The ISEE is designed to challenge students. There will be concepts she has not learned yet, and that’s perfectly natural. It is not content based, so she can’t study a bunch of new facts and be ready for the test. It is assessing reasoning skills, reading comprehension, critical thinking, and problem solving – concepts that are learned over time and not something that can be prepped for in just a few weeks.

The ISEE is designed to challenge students. 

My greatest fear in writing this blog is that it will fuel anxiety about the test or that parents will feel pressure to run out and sign up for test prep classes or tutoring. I do understand the fear and therefore the pressure to do so―no one wants their child to be at a disadvantage, but it’s best to be discerning when deciding how to proceed with this. And remember that children are watching to see how you are feeling about the exam to understand how they need to feel about it.

The biggest barrier to doing well is student trepidation, which can be greatly reduced by helping your daughter understand what she will encounter on the test. The good news is there is a free resource right on the ISEE website: What to Expect on the ISEE. It walks you through sample problems, explains the different sections and timing, and provides practice tests. If your child can spend a little time reviewing this site, then it won’t feel new or unknown when they sit down to take the exam. They’ll know “what to expect on the ISEE” and it will provide them with the confidence and calm to let their natural skills shine. And while I am not an advocate of using test prep companies, if you decide to go this route, make sure they are focused on teaching test-taking strategies, not content. In addition, I would be leery about companies that promise they can deliver a large increase in scores―research does not support that claim.

The biggest barrier to doing well is student trepidation, which can be greatly reduced by helping your daughter understand what she will encounter on the test.

In closing, it is important to understand that each school will look at the elements in an admission file in different ways. What is very important to one school, may be less important to another. Westridge is looking for bright, curious, and engaged students who will thrive in our curriculum that is challenging, meaningful, and relevant. Therefore, academic readiness and a proven track record of academic success are important traits we look for in applicants. And while we recognize and believe that one test taken on one day of a student’s life is not the summation of who they are or the potential they have, it does help give us a more holistic view of a student’s academic profile.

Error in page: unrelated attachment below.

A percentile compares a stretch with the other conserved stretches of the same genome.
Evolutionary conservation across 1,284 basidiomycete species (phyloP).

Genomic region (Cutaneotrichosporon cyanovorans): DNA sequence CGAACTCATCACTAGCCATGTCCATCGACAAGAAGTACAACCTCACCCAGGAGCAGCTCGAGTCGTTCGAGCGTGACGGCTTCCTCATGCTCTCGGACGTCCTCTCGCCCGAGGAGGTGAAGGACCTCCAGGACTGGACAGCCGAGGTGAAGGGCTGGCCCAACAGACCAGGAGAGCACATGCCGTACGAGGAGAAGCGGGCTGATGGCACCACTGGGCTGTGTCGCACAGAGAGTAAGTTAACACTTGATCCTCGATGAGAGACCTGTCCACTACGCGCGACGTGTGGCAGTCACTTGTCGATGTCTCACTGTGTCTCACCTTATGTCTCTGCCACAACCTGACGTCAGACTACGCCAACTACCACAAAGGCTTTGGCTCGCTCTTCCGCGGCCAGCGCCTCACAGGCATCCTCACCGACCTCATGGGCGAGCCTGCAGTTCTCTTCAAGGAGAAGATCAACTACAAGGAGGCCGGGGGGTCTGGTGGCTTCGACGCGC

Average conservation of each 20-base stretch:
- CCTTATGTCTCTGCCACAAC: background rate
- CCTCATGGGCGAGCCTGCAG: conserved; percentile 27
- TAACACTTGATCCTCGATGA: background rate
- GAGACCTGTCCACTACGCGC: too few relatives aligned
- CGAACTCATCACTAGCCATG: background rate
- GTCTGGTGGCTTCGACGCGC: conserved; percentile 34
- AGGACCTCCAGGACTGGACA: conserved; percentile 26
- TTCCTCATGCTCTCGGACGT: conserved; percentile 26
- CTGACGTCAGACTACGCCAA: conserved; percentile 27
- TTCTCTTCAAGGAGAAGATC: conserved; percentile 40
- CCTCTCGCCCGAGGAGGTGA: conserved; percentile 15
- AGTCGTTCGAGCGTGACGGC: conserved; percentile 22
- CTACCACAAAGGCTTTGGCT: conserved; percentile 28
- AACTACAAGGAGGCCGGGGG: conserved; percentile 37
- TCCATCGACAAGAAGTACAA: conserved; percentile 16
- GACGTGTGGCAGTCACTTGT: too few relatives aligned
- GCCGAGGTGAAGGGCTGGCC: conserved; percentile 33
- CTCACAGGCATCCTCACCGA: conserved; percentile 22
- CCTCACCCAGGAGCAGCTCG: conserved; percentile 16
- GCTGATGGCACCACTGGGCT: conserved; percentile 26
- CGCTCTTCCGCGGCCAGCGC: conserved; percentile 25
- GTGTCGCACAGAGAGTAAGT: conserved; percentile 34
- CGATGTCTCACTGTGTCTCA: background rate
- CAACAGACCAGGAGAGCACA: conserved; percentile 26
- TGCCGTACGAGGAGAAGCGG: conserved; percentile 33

Looking for more info from our admission office? Click here to read Sarah's blog on her top admission tips for prospective students and families, or click here to find out more about our admission process.

Posted by Samantha Chaffin in upper school, middle school, lower school, admission on Friday December, 13, 2019


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day school for girls, grades 4–12

324 Madeline Drive
Pasadena, California 91105
Phone: 626-799-1153
Fax: 626-799-9236

Westridge School admits students of any race, color, religion, national or ethnic origin, or sexual orientation to all the rights, privileges, programs, and activities generally accorded or made available to students at the school. It does not discriminate on the basis of race, color, religion, national or ethnic origin, or sexual orientation in administration of its educational policies, admission policies, tuition assistance programs, athletic, and other school-administered programs.